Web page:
Grains, soybean retreat on Sparks numbers, outlook for rain
CHICAGO (AP) _ Grain futures prices retreated Friday on the Chicago Board of Trade after an influential forecaster released an optimistic spring plantings outlook. Soybean futures finished mixed.
Wheat and corn futures retreated after the private firm Sparks Cos. of Memphis, Tenn., predicted spring plantings will be larger than expected, increasing the chances of plentiful harvests.
Sparks said 1997 U.S. corn acreage will come in at 81.5 million, up from the 79.487 million acres last year that produced a large harvest.
Spring wheat plantings were estimated at 23.512 million acres, about the same as the 23.636 million acres last year. But the total wheat crop was projected to come in at 2.44 billion bushels, up from 2.282 billion in 1996.
Soybean futures were mixed amid expectations for widespread rain this weekend in the Rio Grande do Sul region of southern Brazil. The competing Brazilian crops have been languishing under drought-like conditions, but large amounts of rain could help just as the plants are entering the crucial flowering stage.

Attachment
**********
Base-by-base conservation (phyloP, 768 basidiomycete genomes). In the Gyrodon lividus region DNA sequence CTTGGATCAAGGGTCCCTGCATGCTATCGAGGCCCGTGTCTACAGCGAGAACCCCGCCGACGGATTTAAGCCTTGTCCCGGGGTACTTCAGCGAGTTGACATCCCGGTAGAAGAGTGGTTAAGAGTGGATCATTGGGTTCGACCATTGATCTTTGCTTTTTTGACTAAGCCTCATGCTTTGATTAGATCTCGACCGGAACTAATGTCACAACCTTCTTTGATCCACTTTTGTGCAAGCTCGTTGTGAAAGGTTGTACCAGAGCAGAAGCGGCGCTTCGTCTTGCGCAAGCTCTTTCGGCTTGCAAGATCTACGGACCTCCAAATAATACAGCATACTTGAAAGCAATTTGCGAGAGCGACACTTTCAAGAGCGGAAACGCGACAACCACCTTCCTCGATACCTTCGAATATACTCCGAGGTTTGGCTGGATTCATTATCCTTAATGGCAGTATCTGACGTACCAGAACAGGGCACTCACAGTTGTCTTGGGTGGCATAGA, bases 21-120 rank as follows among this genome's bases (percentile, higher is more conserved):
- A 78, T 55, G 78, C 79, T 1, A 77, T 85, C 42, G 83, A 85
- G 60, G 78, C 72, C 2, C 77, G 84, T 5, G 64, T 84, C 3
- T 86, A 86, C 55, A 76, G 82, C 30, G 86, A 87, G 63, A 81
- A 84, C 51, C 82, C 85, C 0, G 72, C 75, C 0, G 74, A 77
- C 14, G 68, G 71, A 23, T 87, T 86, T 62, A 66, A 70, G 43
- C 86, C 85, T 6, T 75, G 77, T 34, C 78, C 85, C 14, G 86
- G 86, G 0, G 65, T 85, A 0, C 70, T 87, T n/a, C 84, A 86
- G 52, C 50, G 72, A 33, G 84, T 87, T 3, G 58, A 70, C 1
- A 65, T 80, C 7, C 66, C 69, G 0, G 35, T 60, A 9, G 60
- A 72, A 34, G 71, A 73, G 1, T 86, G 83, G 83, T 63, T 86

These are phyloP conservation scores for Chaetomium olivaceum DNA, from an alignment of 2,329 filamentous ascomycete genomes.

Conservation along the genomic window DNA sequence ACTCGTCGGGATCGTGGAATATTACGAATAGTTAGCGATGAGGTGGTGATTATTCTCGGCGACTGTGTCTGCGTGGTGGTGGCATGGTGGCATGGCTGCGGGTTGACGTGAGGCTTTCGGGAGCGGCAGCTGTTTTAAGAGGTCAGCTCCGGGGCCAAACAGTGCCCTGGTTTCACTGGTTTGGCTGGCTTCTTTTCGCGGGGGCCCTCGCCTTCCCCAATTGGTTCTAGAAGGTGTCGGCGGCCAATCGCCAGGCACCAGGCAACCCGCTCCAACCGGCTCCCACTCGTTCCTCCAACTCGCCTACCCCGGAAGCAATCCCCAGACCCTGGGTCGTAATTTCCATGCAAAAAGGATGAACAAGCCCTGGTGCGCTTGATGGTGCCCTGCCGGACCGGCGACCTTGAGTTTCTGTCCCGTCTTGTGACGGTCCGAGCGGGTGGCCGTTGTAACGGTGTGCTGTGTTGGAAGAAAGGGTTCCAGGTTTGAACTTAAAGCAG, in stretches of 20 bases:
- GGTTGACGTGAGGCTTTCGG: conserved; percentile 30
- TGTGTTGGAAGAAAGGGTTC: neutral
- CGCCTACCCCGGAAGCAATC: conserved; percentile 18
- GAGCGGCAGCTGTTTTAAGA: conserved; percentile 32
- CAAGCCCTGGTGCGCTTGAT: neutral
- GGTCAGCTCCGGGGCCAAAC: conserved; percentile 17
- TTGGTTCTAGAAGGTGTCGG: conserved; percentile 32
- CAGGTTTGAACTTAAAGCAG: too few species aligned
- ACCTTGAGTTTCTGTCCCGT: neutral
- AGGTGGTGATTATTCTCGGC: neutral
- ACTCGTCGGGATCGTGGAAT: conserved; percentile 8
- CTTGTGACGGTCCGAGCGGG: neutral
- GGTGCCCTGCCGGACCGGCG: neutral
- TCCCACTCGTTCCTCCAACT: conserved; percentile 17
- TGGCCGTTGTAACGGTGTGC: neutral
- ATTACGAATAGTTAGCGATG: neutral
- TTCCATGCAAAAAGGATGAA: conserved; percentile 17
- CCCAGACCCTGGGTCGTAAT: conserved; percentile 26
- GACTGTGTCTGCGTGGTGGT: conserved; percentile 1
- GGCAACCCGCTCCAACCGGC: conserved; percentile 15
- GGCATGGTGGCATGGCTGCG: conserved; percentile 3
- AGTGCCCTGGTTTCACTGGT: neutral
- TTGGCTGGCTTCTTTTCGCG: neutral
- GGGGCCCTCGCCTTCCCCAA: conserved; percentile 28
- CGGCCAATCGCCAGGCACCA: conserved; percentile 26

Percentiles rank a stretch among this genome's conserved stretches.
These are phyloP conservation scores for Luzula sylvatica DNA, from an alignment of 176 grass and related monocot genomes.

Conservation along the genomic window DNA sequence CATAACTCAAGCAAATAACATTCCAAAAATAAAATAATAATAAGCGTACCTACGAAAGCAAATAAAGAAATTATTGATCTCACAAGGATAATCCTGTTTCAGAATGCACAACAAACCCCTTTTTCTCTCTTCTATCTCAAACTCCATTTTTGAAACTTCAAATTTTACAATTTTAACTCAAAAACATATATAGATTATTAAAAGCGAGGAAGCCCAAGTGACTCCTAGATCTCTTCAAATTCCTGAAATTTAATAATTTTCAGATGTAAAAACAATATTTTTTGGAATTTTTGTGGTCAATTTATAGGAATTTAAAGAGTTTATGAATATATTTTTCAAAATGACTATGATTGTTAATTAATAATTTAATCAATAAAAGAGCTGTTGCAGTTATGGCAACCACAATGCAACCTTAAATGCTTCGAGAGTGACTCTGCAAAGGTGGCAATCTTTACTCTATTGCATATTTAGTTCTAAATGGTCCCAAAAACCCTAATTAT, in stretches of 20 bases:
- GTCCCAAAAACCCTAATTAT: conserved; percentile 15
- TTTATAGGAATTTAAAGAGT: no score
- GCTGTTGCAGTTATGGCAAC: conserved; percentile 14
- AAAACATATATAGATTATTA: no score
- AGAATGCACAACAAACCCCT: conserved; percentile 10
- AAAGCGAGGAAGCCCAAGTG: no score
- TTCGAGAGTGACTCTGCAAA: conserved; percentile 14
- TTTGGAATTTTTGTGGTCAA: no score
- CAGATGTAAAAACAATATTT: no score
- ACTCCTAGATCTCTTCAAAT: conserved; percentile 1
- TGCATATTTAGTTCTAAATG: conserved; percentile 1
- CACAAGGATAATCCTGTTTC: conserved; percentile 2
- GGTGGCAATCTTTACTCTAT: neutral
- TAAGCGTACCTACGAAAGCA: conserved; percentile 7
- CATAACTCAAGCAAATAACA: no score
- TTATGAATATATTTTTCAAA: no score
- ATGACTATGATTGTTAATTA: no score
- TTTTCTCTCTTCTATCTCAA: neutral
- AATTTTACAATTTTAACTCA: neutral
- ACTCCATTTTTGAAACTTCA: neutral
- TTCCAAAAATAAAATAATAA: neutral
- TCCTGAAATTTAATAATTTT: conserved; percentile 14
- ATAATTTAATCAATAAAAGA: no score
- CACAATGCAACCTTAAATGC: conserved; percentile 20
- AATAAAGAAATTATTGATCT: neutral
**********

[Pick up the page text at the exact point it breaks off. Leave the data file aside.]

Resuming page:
Wheat for March delivery fell 6 3/4 cents to $3.80 1/2 a bushel; March corn fell 1/4 cent to $2.73 1/4 a bushel; March oats fell 1 cent to $1.57 3/4 a bushel; March soybeans were unchanged at $7.46 a bushel.
Beef futures were mixed on the Chicago Mercantile Exchange, while pork futures were lower.
February live cattle fell .12 cent to 65.60 cents a pound; January feeder cattle rose .02 cent to 69.07 cents a pound; February live hogs fell .55 cent to 75.75 cents a pound; February frozen pork bellies fell .67 cent to 74.20 cents a pound.